The MNCV was  m/s (0–51.0 m/s) in the median nerves and was slower than 38 m/s in 13 cases. Eleven cases had decreased amplitude of the CMAP and three cases showed no CMAP.

Sural nerve biopsy showed that the mean nerve fiber density was /mm2 (1022.0–7390.0/mm2). The mean -ratio was (0.31–0.57). The myelin sheaths were normal with no evidence of decompaction or redundant loops. Nine patients had thickened capillary basal membrane (37.5%). Three patients had edema in fascicules (12.5%).

All these 24 cases can be divided into three subtypes based on their pathological changes shown in Table 2. Pure onion bulb formation (Subtype 1) was observed in 3 cases (12.5%). These patients had numerous onion bulb structures (Figure 2). The mean nerve fiber density was /mm2 (2045.0–2247.3/mm2). The mean -ratio was (0.35–0.46). Onion bulb formation with axonal sprouts (Subtype 2) was seen in 10 cases (41.7%) (Figure 3). There were 2 to 4 small myelinated fibers in a cluster. The mean nerve fiber density was /mm2 (1837.1–6842.2/mm2). The mean -ratio was (0.37–0.54). Focally thickened myelin (Subtype 3) was seen in 11 cases (45.8%) with onion bulb structures or axonal sprouts (Figure 4). The distribution of focally thickened myelin was isolated from onion bulb formation or axonal sprouts. The mean nerve fiber density was /mm2 (1022.3–7390.0/mm2). The mean -ratio was (0.31–0.57).

Table 2: Comparison of clinical characteristics between three different pathological CMT1A subtypes.
Figure 2: Sural nerve biopsy of a demyelination dominant CMT1A patient showing features of diffuse onion bulb lesions.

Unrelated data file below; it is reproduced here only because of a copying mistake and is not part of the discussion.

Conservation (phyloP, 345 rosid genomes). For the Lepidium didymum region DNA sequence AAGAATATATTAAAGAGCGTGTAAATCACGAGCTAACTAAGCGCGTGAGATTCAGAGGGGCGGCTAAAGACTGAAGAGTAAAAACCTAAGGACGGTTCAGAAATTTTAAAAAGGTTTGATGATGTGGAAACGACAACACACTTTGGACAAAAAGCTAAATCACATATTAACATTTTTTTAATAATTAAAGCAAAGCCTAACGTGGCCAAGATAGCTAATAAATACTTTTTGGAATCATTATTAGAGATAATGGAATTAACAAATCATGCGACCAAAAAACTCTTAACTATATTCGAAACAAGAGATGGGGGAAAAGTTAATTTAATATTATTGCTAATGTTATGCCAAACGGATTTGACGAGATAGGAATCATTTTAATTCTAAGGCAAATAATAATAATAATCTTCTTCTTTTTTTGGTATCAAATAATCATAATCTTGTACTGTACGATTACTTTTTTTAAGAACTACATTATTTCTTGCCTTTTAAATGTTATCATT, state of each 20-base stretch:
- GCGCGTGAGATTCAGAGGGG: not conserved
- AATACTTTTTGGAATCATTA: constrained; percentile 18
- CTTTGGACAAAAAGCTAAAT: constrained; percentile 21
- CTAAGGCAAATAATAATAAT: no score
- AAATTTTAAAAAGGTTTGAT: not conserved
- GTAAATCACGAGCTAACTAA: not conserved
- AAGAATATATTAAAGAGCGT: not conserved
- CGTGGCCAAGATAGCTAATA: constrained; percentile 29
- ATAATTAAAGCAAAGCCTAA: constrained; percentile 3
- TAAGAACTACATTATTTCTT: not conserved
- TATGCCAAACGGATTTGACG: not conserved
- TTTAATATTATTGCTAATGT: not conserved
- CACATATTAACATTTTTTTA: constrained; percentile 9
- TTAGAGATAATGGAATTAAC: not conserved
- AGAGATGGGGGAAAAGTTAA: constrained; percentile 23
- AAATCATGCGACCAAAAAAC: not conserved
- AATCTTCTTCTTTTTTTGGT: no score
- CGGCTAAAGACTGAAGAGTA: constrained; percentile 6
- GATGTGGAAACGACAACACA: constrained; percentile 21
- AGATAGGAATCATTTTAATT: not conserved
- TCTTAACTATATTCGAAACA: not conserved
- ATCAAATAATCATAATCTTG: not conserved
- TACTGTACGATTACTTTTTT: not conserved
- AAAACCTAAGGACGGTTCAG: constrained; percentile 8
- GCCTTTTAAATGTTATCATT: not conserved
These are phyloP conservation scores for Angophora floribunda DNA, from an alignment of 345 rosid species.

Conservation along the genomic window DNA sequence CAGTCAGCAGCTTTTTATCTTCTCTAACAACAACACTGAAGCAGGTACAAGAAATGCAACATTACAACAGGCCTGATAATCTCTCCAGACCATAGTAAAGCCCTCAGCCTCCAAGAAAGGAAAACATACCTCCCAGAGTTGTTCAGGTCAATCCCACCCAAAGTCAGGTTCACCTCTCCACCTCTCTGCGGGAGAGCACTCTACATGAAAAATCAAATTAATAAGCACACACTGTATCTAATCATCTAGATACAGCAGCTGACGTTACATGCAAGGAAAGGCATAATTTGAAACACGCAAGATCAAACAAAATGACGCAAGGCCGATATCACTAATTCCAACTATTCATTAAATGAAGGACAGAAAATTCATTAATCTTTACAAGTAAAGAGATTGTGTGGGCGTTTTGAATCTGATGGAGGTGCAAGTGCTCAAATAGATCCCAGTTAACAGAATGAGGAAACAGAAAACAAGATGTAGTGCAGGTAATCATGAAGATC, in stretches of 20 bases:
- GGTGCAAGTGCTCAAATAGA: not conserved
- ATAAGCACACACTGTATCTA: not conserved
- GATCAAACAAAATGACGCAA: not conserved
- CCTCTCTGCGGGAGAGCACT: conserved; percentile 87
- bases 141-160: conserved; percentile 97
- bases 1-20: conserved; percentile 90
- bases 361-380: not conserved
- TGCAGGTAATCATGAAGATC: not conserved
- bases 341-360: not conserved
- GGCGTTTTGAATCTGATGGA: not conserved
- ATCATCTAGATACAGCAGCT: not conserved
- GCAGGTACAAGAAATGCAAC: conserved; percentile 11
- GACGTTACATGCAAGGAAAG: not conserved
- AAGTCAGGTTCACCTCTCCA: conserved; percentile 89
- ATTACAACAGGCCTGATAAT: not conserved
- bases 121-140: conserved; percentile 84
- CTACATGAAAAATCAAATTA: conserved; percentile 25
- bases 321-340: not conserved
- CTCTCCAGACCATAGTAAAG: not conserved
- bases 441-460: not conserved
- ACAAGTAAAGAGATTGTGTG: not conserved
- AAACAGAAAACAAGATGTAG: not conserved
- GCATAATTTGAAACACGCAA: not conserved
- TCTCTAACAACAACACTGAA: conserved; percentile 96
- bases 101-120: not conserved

Figure 3: Sural nerve biopsy of a mixed myelin-axonal damage CMT1A patient showing features of typical onion bulb lesions and regeneration clusters (black arrow).
Figure 4: Sural nerve biopsy of a CMT1A patient showing features of focally thickened myelin (black arrow).

Statistical analysis showed that there was no significant correlation between nerve fiber density, the degree of distal muscle weakness of legs ( = 0.04, ), the age of onset ( = 0.04, ), and disease duration ( = 0.06, ). The MNCV and CMAP of median nerve were not correlated with the age of onset, disease duration, and fiber density.

There was no significant difference between the 3 pathological types in terms of gender ( = 0.02, ), age of onset ( = 0.10, ), disease duration ( = 0.73, ), degree of distal weakness of legs ( = 0.08, ), median nerve MCV ( = 0.87, ), median nerve CMAP ( = 3.6, ), fiber density ( = 0.83, ), and -ratio ( = 0.54, ). Patients with thickened capillary basal membrane had later onset ( years) compared to those with normal capillary basal membrane ( years) ( = 2.15, ).

4. Discussion

In the present series of Chinese CMTs from our department, autosomal dominant CMT (AD-CMT) is more frequent than autosomal recessive CMT (AR-CMT). AD-CMT1A was identified in 24 (26.1%) of the total 92 CMT families. This is more common compared to 13.6% (20/148) in a study based in southern China [14]. The mean age of onset is 22.2 years old in the present series, while it was 15.5 years old in Korean patients [15]. The age of onset after 30 years is more common than previously reported [16].